Two Indian nationals were among 25 people killed in a string of bombings across Afghanistan on Monday, days after Washington expanded the US military’s authority to strike the Taliban.
The Taliban and the Islamic State both claimed the first attack, which killed 14 security guards, including the Indians, working for the Canadian embassy in Kabul in a massive blast that left their yellow minibus spattered with blood.
“We have learnt that 2 Indian nationals, Ganesh Thapa & Govind Singh from Dehradun, died tragically in the blast in Kabul today morning,” external affairs ministry spokesman Vikas Swarup tweeted late on Monday night.
The Indian government is working with its Afghan counterpart to repatriate their bodies at the earliest, Swarup said without giving other details.
The Indians were working for Sabre International, a private security company.
Earlier reports had said all the security guards killed by the blast triggered by a suicide bomber were Nepalese nationals.
Soon after a Taliban spokesman on Twitter claimed the attack, the Islamic State’s affiliate in Afghanistan and Pakistan released a competing claim in which it named and pictured the alleged bomber, according to the SITE monitoring group.
An Afghan intelligence source said officials were investigating the IS claim, which was denied by the Taliban.
The Taliban also claimed a second, smaller blast in south Kabul that the interior ministry said killed one person.
The bombings were followed hours later by an attack on a market in the remote northeastern Badakhshan province that authorities said killed 10 people, with the death toll set to rise.
The wave of violence came 10 days after Washington announced an expansion of the US military’s authority to conduct air strikes against the Taliban, a significant boost for Afghan forces who have limited close air-support capacities.
Police said the attack on the security guards was carried out by a suicide bomber on foot on a key road leading east out of Kabul towards Jalalabad. The interior ministry said in a statement that five Nepali citizens and four Afghans were wounded.
The Canadian embassy confirmed the “cowardly” attack in a tweet and said it had employed the guards.
The explosion could be heard across Kabul and a plume of smoke was seen above the site of the blast on Jalalabad road, a main route housing many foreign compounds and military facilities. The blast shattered the windows of nearby shops.
Nepal Prime Minister KP Sharma Oli said his country “strongly condemns” the killings.
Taliban spokesman Zabihullah Mujahid claimed responsibility for the attack on social media, saying it was “against the forces of aggression” in Afghanistan. The IS claim, which SITE said was released on Twitter and Telegram, named the bomber as Irfanullah Ahmed and pictured him armed and dressed in combat fatigues in front of an IS flag.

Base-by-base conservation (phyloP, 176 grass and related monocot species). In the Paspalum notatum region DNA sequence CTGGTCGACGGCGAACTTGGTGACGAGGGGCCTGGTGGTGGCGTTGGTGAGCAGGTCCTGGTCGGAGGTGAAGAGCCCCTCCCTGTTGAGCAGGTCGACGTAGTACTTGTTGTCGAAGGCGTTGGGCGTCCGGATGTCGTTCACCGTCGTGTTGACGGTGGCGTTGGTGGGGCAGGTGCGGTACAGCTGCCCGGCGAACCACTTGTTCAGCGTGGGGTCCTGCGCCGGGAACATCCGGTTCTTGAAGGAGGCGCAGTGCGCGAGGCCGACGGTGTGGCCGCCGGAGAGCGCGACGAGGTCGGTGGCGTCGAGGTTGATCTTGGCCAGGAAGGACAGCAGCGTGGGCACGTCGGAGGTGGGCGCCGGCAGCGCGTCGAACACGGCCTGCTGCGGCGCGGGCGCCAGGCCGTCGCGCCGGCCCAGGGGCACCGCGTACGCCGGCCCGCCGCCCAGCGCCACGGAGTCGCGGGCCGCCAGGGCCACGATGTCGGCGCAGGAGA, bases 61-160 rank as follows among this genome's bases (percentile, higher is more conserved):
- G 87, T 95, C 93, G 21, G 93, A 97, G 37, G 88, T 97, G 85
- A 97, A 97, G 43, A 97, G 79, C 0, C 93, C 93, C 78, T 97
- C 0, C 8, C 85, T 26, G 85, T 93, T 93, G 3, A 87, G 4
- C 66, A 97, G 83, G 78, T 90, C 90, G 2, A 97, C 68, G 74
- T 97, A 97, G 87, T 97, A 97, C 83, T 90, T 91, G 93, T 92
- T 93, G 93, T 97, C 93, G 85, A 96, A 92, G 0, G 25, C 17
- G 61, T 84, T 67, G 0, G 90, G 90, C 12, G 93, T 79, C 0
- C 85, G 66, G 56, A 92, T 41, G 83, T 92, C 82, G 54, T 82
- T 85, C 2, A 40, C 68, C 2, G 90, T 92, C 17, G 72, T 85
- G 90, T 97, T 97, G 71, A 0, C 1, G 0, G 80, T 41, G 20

The Taliban poured scorn on the IS claim. “They neither have the capability to carry out attacks in Kabul, and nor are they supported by people. Today’s attack was carried out by one of our mujahideen, and Daesh claiming they did it is baseless and hollow,” Mujahid told AFP by phone.
The Kabul blasts were followed hours later by a motorcycle bomb in a crowded market in Keshim district of Badakhshan that officials said killed 10 people and wounded 40.
The UN mission in Afghanistan said five children were among the dead as it condemned the attack, for which no one claimed responsibility.
Mountainous Badakhshan had been relatively peaceful until the Taliban briefly captured Kunduz city last year, with insecurity spreading into other northeastern provinces.
The resurgent Taliban have been fighting against the Western-backed Kabul government since they were ousted from power by a US-led invasion in late 2001.
They have been gaining ground all around the country but IS too is making inroads into Afghanistan, particularly in the east, where they are challenging the Taliban on their own turf.
The US and NATO combat mission in Afghanistan ended in December 2014. US forces have been in an advisory role since then, while carrying out counterterrorism missions against the IS and remnants of Al Qaeda.
US forces had only been authorised to hit Taliban targets for defensive reasons, or to protect Afghan soldiers. But the recent changes mean US troops can now work more closely with local fighters in striking the Taliban, who have demanded the departure of all foreign forces.